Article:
A fourth object of the invention is to minimize heating of the air or air-fuel mixture during compression, and to minimize heat loss from the combustion products during combustion and expansion, thus maximizing the thermodynamic efficiency of the engine. Since the compressor 1 does not contact the combustion products its internal surfaces will seek some mean of the temperatures encountered during compression, or they can be further reduced by cooling. By utilizing temperature resistant materials for the expander 3, its internal surfaces can be made to seek a mean of the combustion and expansion temperatures of the combustion products, thus minimizing the heat loss, and improving the efficiency of the engine.
A fifth object of the invention, when utilizing a compressed air-fuel mixture, is to enable operation over a wide range of load without throttling of the air-fuel mixture, thus reducing the pumping losses suffered by the conventional Otto engine. This is achieved by reducing the fuel-air ratio at part load conditions, reliable ignition and combustion being provided by mixing of the compressed air-fuel mixture with the recompressed combustion products upon transfer from the compressor to the expander.
A sixth object of the invention is to maximize the efficiency of the engine by assuring that all processes are as nearly reversible, in the thermodynamic sense, as possible. To this end, heat transfer both to and from the working fluid during compression and expansion is minimized, by separation of the compression and expansion functions, and by insulation of the inner expander surfaces. To this end also, transfer of air or air-fuel mixture from the compressor 1 to the expander 3 occurs after equalization of pressures in these two components, and with as low a velocity and pressure drop through the transfer port 5 as is consistent with satisfactory mixing of combustible mixture and combustion products.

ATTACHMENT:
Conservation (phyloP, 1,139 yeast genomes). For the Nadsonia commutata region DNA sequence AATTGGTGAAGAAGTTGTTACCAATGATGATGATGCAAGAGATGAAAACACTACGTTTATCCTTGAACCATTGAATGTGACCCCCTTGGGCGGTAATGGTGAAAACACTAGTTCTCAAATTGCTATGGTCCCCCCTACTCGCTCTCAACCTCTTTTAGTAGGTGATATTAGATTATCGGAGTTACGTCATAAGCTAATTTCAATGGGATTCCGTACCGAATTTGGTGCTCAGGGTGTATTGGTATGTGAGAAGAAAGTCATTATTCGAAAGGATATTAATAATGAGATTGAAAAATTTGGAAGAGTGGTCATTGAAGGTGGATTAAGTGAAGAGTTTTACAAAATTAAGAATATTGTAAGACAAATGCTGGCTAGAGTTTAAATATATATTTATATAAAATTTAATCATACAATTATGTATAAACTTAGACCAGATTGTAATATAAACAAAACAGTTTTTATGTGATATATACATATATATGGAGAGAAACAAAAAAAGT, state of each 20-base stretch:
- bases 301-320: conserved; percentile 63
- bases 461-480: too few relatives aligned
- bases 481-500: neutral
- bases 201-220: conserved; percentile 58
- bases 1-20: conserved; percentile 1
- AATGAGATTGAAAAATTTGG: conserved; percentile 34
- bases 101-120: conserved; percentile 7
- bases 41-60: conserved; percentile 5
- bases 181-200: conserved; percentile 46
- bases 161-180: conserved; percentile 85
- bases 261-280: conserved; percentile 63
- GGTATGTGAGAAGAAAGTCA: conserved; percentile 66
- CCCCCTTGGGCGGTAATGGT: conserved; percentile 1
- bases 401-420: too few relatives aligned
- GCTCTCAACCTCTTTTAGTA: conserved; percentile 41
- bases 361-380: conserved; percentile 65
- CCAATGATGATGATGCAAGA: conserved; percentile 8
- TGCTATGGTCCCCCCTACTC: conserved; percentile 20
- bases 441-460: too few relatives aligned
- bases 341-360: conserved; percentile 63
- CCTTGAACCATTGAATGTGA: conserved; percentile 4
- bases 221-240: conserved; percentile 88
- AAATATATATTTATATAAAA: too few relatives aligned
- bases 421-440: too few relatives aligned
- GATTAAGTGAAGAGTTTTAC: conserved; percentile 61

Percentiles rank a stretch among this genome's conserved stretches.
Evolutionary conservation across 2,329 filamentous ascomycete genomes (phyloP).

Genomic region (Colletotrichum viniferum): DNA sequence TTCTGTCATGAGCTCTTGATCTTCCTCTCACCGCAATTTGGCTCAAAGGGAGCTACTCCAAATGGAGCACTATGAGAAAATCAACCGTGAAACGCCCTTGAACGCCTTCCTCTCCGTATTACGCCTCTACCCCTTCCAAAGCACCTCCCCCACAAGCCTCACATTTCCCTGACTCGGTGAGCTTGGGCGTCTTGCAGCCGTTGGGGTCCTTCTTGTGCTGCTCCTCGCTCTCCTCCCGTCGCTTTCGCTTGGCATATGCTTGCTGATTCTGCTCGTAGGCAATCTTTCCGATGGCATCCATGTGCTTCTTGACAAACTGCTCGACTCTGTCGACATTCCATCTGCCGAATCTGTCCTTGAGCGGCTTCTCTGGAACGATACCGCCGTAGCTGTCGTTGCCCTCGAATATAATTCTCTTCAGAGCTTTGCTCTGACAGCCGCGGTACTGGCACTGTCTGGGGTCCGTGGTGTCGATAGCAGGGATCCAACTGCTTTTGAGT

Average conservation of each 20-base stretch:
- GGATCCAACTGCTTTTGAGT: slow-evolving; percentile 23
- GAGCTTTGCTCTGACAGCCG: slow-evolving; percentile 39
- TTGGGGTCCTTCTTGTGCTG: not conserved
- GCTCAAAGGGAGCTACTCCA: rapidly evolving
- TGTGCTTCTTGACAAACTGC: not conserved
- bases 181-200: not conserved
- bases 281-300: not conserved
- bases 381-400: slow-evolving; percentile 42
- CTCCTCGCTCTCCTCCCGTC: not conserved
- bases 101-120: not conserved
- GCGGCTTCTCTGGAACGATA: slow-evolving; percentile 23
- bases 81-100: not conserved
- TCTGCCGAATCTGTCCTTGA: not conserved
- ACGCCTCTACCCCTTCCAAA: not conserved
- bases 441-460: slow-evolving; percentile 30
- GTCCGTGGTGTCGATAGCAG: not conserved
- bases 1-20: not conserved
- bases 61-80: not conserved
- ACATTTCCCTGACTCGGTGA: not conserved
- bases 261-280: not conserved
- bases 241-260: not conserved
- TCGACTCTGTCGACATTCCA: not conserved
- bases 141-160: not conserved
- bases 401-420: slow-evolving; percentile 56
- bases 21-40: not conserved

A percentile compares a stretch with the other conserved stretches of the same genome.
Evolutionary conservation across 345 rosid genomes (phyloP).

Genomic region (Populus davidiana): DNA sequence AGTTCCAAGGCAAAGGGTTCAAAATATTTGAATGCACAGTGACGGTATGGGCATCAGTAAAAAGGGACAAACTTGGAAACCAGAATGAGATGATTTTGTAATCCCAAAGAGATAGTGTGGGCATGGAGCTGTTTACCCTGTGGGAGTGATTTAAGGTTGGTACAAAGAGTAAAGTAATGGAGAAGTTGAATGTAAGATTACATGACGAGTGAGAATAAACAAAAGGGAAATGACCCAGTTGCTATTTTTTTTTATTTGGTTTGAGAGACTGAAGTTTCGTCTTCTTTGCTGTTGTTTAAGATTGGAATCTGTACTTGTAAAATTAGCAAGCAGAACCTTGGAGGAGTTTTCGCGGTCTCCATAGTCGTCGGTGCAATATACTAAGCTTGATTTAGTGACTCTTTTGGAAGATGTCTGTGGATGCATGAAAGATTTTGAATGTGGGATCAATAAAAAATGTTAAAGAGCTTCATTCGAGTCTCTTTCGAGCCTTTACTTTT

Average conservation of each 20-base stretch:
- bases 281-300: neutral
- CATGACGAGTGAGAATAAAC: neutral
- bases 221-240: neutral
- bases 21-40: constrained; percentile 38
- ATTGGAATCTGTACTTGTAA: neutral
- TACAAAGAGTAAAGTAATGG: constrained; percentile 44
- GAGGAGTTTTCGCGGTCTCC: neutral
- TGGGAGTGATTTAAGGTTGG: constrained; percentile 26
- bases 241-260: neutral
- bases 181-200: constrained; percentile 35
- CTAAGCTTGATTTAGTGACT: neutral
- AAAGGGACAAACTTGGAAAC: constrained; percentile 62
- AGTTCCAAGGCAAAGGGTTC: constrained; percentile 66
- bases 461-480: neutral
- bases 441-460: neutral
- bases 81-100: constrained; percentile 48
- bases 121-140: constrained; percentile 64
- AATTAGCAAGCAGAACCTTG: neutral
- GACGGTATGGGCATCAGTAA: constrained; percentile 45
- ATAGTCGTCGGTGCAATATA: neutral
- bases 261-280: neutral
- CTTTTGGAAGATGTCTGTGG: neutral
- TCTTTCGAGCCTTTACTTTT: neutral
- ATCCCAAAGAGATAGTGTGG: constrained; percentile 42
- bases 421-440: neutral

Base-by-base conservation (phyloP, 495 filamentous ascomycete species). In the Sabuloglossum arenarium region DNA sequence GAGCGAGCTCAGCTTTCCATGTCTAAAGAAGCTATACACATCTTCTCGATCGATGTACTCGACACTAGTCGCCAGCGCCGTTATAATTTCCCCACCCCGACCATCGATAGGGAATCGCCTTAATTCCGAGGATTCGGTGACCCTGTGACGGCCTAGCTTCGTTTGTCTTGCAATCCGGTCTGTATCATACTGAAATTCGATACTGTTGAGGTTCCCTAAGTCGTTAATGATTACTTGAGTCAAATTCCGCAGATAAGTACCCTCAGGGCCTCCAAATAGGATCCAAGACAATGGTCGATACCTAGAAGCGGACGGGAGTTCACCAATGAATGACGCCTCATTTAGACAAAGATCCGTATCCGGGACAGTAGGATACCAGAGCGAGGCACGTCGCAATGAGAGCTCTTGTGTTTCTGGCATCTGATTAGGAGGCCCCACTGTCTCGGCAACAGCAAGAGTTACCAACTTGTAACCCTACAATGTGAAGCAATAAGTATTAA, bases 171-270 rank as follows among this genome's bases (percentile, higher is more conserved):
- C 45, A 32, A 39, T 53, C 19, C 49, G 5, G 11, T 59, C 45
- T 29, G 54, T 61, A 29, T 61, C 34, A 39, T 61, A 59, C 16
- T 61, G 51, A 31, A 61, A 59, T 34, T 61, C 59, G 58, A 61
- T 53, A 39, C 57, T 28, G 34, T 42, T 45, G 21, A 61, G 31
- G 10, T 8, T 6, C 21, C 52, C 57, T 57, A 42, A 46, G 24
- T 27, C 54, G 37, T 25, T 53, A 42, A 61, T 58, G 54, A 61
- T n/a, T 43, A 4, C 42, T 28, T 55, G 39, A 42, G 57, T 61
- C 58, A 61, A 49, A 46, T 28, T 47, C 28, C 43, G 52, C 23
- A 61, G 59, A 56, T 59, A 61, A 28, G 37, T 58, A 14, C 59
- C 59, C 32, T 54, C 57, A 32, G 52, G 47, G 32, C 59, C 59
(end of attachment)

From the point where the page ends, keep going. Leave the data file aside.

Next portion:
FIG. 1 is a cross-sectional schematic drawing depiction of my engine, showing the cooperating compressor and expander, the connecting passage and transfer valve, and inlet and exhaust valves.
FIG. 2 is a cross-sectional schematic drawing of a transfer passage and valve, for my engine employing a bellows means.
FIG. 3a and FIG. 3b are cross-sectional schematic drawings for two alternative transfer valves for my engine.
FIG. 4 is a thermodynamic diagram of my engine cycle on pressure (P) and volume (V) coordinates, compared to the conventional Otto cycle.
FIG. 5 is a schematic diagram of my engine showing the phase lead angle of the expander relative to the compressor.
FIG. 6 is a set of curves depicting the variation of the ratio of total volume (Vt) to compressor volume (Vc), with angular position of the crank, for various values of the phase lead angle (degrees).